“I had to decide whether I was going to make dolls for a living or stay at my job in the power station.” She chose the dolls.
Muller began to supply five Toys R Us stores, two in KwaZulu-Natal, one in Cape Town and two in Gauteng. The handmade dolls flew off the shelves, which surprised her because they’re not cheap. They retail for about R800 to R1 900.
To train more people to help her, she travelled to Michigan in the US in 2008 to do a teacher’s course in doll-making, which included sculpting and reborning.
She now employs 40 people at a factory in Tableview – including her dad, husband and two daughters – making 1 600 dolls a month. “There are times that we work through the night,” Muller says, adding that the support of her family and colleague Bronwyn Beckett have been crucial.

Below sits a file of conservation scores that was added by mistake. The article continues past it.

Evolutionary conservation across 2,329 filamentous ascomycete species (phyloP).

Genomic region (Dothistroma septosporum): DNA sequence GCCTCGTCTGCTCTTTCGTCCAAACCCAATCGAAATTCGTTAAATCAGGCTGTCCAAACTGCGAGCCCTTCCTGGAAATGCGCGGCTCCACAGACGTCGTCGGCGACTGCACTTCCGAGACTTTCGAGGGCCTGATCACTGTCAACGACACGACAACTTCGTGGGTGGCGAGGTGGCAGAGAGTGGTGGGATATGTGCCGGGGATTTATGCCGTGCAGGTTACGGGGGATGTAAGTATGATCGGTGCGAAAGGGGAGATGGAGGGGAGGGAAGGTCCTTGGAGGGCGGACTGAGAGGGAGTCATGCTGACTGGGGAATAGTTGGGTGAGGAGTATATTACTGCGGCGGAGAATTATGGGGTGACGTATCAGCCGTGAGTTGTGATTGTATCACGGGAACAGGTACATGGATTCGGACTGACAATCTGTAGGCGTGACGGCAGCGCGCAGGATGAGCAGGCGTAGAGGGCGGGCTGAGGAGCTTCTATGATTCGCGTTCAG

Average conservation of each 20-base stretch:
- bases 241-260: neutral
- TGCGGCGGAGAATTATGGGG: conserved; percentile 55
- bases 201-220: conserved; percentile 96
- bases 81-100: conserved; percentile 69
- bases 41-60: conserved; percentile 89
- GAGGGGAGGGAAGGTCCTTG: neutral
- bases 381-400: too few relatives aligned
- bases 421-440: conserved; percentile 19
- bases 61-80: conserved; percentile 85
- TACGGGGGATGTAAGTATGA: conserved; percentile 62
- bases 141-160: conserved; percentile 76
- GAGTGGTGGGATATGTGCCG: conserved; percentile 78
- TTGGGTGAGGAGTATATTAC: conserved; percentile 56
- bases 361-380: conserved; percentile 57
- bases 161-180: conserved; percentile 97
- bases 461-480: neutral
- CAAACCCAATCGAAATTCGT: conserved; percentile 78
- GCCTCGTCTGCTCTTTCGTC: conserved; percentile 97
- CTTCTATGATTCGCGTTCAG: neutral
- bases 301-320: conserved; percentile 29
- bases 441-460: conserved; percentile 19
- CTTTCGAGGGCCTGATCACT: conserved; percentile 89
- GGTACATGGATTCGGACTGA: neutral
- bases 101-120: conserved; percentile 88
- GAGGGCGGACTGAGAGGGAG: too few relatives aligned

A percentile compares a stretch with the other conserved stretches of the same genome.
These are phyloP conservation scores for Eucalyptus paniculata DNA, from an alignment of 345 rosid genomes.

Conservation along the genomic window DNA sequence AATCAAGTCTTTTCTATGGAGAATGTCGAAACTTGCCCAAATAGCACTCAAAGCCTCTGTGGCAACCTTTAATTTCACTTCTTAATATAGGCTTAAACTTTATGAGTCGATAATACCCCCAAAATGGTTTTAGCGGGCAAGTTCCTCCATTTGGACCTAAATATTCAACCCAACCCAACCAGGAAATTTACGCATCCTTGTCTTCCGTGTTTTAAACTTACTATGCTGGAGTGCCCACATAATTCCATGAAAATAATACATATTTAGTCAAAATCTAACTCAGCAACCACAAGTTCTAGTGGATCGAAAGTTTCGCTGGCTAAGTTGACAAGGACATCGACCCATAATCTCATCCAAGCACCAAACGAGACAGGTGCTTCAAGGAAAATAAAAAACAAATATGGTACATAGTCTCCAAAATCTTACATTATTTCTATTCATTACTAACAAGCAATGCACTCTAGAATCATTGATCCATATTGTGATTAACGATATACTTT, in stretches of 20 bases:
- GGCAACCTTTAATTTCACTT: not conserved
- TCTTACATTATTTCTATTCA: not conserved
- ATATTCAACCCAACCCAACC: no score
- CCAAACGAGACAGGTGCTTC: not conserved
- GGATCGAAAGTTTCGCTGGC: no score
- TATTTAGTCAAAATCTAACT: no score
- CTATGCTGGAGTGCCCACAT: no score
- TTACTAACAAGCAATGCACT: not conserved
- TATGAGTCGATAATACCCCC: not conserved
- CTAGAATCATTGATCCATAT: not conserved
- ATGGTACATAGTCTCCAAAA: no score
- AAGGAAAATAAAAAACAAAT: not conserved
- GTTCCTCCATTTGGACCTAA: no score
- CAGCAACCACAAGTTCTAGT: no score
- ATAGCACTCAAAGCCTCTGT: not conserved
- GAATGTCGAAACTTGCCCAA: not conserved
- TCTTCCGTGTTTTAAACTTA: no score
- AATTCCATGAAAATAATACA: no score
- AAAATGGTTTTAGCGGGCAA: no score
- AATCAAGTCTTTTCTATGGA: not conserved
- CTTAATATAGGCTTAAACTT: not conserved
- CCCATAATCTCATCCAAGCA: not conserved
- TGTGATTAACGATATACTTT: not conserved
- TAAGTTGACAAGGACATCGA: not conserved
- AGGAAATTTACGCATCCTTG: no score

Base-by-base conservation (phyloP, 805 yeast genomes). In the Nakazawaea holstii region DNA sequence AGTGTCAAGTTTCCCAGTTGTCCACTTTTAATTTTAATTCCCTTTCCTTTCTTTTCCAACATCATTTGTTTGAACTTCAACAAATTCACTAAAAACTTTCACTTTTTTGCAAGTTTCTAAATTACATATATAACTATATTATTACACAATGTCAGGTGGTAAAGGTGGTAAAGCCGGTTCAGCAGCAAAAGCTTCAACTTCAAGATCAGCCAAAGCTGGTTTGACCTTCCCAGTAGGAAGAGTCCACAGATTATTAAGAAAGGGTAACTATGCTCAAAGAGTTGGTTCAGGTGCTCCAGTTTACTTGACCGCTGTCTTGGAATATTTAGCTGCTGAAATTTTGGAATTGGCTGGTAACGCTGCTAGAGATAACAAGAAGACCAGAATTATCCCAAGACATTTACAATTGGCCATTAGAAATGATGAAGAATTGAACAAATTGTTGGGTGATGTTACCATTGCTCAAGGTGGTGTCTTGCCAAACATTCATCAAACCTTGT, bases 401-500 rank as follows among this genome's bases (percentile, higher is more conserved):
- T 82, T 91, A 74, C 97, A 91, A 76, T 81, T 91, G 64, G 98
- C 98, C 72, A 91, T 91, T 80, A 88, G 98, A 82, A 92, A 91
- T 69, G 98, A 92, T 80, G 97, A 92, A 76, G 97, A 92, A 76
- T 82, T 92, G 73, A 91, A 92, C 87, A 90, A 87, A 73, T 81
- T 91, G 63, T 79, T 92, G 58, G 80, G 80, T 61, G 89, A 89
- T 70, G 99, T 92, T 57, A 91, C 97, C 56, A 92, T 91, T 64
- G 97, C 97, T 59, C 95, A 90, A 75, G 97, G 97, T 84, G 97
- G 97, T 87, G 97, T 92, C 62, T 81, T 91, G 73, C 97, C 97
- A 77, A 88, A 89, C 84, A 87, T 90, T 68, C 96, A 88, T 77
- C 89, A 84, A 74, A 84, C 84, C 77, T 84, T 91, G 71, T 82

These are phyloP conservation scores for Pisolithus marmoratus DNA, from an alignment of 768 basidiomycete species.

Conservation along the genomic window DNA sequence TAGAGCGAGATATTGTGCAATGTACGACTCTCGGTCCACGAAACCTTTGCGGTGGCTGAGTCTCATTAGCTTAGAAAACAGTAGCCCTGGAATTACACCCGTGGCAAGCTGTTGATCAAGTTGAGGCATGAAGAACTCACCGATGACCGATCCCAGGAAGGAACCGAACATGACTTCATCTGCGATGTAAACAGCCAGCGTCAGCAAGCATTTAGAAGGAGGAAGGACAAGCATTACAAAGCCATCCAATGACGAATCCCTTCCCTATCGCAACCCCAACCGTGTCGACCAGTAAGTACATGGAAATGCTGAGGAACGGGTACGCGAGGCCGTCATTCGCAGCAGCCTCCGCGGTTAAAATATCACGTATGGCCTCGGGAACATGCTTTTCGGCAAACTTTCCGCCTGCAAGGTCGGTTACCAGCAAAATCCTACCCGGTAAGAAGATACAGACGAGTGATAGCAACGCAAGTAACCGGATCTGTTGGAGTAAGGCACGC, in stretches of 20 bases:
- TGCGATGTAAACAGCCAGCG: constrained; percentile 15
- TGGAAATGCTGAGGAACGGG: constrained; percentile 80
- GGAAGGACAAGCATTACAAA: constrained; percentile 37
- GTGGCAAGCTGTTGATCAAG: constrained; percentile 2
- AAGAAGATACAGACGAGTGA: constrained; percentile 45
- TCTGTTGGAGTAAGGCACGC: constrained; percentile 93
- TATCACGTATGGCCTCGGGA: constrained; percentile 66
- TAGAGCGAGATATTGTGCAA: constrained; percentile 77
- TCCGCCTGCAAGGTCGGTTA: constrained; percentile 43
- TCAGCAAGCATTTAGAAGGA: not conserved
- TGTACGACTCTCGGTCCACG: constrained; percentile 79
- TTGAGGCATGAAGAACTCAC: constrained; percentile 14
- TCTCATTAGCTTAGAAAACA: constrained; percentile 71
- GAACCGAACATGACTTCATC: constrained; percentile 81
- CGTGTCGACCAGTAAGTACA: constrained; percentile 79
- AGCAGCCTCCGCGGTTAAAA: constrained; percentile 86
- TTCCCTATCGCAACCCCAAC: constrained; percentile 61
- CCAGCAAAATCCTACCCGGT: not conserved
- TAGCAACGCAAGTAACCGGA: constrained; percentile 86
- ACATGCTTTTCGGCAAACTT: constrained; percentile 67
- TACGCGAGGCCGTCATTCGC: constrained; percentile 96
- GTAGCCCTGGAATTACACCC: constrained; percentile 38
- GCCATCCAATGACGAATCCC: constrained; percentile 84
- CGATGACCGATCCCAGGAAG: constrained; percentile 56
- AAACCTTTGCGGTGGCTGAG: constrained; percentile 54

To date, they have made 15 000 dolls.
There are those who think the babies are “creepy”, and the term “reborn” may have come about because they were originally made for mothers grieving over their dead babies.
“I do get requests from parents who come to me when they’ve lost a child. They give me a picture to make a lookalike doll for them,” Muller says.
She has made lookalikes for grandparents, “especially if they are going overseas and want to remember their grandkids”.
These replica dolls cost about R3 500 because they are custom-made.
Her dolls have also been used in therapy. She made a doll for a woman who taught classes on Down syndrome children. She made one for a woman giving classes at a clinic on how to care for premature babies. And she made dolls for a woman in Pretoria who worked with abused children.